Nice qualities like these are what made his elimination painful to watch. I literally put a hand over my heart as he gave a final, sad interview. He thought he could make it to the end, and I thought so, too. And while he doesn't seem like he needed the money, I could tell it would help him a lot. While I'm sure his Miami restaurant is a fantastic opportunity for him, I can tell that a chef of his caliber would want to be independent and open up his own. Because that is what creativity does to you. And I wish he had won just so I can see what he can do with a $100,000. However, I love that he has a future, and that he's got his profile out there and people (like me) will be encouraged to see him and what his restaurant has to offer.
People could argue that he needs to learn simplicity and nuance and to keep his head focused. That may be true of some instances, but Jeff's success in large part has been due to his creativity and his social successes. Let's hope he never stifles that. One of these days I will afford a trip to Miami and see what surprise his restaurant has in store for their guests. Knowing what kind of a chef he's shown to be, it will be quite an experience.
For more information on Jeff, click here.
Thursday, January 15, 2009
Well, since it's a given that I am a huge Jason Castro fan, I believe it was inevitable that I would write about the American Idol auditions last night in Kansas City, MO. Only I wouldn't be writing solely about Jason this time. Last night, his younger brother, Michael, auditioned and claimed a spot in Hollywood.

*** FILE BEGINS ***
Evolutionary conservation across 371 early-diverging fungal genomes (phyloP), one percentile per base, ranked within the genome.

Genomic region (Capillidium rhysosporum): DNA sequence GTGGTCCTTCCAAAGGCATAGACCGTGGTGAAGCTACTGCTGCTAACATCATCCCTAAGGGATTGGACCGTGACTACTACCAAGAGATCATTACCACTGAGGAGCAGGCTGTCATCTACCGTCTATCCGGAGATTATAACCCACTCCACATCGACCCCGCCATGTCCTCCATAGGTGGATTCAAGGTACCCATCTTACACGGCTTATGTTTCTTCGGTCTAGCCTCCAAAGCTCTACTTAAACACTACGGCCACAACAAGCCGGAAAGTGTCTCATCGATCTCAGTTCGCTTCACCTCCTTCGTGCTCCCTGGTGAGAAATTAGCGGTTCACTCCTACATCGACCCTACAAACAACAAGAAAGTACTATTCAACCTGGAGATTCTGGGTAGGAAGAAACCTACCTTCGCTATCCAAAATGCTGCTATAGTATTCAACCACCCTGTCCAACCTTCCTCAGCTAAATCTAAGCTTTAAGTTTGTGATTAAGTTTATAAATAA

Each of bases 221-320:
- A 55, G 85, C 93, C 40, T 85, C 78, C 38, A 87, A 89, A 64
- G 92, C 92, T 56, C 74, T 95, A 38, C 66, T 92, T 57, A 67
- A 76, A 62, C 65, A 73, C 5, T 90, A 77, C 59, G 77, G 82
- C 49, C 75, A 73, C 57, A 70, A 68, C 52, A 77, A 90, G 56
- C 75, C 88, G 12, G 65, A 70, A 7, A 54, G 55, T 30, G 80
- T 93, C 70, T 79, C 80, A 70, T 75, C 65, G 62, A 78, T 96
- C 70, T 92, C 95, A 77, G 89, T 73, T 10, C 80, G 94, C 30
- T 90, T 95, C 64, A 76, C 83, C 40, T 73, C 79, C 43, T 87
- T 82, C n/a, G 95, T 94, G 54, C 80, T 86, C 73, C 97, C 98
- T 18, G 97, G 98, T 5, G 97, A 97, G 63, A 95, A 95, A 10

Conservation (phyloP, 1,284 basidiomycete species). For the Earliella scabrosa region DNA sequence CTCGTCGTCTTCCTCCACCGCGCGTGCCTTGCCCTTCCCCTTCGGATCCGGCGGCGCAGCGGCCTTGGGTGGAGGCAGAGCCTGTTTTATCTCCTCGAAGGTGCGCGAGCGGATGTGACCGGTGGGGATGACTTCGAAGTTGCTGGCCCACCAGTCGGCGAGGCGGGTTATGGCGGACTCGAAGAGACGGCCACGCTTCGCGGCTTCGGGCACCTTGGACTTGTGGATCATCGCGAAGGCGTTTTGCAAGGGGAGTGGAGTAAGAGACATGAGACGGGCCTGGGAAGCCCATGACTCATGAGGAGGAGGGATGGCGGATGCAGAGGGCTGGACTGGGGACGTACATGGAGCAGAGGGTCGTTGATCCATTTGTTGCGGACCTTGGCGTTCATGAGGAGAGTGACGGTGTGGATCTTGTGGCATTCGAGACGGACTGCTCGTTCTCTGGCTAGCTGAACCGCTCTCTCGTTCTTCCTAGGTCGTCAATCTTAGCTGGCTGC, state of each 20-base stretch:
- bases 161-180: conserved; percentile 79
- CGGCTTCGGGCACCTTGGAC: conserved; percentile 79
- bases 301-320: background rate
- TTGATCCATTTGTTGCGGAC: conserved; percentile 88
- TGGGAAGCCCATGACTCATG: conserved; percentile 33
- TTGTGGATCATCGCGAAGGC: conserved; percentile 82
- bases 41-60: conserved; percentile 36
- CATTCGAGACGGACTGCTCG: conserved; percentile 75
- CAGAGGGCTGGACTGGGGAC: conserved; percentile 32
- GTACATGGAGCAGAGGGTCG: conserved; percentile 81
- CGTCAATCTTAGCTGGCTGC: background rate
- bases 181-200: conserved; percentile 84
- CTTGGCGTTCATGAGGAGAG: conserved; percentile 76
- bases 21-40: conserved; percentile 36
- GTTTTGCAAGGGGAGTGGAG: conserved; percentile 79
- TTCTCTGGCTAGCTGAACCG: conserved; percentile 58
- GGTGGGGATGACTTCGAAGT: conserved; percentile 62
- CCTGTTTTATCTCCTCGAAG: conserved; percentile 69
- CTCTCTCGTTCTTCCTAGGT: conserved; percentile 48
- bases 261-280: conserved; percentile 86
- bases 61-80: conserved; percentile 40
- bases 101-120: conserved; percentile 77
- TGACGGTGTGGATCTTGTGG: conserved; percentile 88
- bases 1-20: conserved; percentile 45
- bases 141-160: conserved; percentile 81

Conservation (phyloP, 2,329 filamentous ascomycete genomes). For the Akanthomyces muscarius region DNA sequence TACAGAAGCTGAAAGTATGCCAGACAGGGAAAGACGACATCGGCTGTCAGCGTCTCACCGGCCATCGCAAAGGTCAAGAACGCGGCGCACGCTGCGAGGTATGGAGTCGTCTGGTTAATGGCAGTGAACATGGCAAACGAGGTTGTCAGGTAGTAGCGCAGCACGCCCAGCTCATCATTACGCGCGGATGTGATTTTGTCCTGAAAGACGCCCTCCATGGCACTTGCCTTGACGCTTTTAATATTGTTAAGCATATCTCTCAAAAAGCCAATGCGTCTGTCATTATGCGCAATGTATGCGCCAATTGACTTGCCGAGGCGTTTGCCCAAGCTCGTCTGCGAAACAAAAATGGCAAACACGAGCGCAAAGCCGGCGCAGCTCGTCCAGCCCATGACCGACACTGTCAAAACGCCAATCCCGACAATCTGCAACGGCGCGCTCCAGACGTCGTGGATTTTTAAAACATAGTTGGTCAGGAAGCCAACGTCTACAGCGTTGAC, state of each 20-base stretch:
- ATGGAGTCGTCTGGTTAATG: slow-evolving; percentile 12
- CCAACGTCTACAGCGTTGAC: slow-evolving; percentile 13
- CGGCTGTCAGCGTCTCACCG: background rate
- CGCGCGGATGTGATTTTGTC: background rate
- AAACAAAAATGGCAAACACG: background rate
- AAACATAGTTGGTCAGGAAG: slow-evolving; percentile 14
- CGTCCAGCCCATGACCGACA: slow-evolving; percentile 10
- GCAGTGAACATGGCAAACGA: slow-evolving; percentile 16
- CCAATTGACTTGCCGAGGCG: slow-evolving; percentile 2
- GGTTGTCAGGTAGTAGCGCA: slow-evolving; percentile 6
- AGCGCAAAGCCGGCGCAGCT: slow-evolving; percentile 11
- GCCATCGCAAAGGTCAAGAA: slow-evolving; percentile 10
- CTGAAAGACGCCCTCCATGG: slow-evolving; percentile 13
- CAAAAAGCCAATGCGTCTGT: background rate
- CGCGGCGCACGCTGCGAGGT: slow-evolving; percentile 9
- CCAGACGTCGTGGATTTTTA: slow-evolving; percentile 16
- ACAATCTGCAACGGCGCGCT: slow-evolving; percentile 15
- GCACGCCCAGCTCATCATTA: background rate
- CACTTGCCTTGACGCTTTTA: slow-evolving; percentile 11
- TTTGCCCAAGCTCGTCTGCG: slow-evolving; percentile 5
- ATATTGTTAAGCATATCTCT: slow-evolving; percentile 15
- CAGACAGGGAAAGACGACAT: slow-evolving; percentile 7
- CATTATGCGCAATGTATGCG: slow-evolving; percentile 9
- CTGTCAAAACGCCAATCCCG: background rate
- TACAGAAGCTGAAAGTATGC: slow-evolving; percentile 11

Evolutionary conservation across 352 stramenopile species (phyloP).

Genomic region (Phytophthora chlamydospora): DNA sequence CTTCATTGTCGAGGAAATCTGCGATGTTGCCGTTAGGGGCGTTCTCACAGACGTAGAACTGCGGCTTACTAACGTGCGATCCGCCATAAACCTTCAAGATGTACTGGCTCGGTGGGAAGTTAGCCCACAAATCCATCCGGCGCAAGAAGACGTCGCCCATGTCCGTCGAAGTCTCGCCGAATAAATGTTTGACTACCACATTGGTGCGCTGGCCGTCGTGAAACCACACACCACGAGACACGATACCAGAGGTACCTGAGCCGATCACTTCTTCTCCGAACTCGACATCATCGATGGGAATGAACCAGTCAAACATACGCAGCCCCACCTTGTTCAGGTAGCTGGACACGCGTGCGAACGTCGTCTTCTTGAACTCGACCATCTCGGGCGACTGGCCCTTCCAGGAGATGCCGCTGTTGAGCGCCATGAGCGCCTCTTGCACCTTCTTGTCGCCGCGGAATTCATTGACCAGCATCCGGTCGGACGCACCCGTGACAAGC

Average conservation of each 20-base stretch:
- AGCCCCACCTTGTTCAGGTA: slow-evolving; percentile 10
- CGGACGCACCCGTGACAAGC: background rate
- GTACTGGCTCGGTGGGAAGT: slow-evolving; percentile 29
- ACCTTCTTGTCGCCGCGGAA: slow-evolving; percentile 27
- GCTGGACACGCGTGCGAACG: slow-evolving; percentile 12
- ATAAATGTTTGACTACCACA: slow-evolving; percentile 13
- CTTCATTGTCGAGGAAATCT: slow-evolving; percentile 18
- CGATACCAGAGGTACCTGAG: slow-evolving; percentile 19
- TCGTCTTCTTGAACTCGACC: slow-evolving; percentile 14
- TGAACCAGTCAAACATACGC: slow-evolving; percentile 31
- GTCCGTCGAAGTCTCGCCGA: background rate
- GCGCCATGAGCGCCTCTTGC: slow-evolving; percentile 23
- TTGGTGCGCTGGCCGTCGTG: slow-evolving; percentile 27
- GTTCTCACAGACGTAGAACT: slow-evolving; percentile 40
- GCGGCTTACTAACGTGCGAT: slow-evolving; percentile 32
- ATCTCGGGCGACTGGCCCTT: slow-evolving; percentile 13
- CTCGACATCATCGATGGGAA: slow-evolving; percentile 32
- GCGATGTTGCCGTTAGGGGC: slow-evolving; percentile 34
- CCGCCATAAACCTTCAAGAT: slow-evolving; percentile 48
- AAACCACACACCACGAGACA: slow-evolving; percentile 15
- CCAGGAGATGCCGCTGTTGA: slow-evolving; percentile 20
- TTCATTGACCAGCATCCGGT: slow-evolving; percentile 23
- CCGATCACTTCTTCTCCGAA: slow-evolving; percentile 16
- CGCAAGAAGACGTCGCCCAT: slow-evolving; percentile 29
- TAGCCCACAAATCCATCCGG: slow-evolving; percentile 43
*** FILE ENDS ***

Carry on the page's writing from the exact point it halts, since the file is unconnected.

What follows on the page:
I have sort of mixed feelings about this. I watched the show last night, and came to a myriad of conclusions. So I decided to sleep on it and write about it the next day.
I woke up to a still-ongoing debate in my head about Michael and thought of heading over to TelevisionWithoutPity, my American Idol constant. I've read the weecap (Jacob was, as always, on fire) and perused the forums, and I think I'm ready to figure this all out on paper.
I like Michael Castro. I do. But, as with all things that come secondly to us, comparisons are inevitable, and he will probably never reach Jason Castro-levels of likeability to me. I find it hard to say that, because I don’t feel like saying something bad about someone else's family member, especially if that family member is one I have been so over the moon about in so many ways even up to now.
So this is the Michael I have heard so often about. The brother Jason talks about who's better at singing than him. The brother he watches AI with, and talks about auditioning with. (I will skip over what was said in the episode, because I know they love to be funny, those Castros.) I've been told that he's a different kind of card. He is not Jason, and I will keep that in mind – despite the unavoidable comparisons that will be made. That being said, what is it with these Castros and the hair and the interview frights?? Anyway…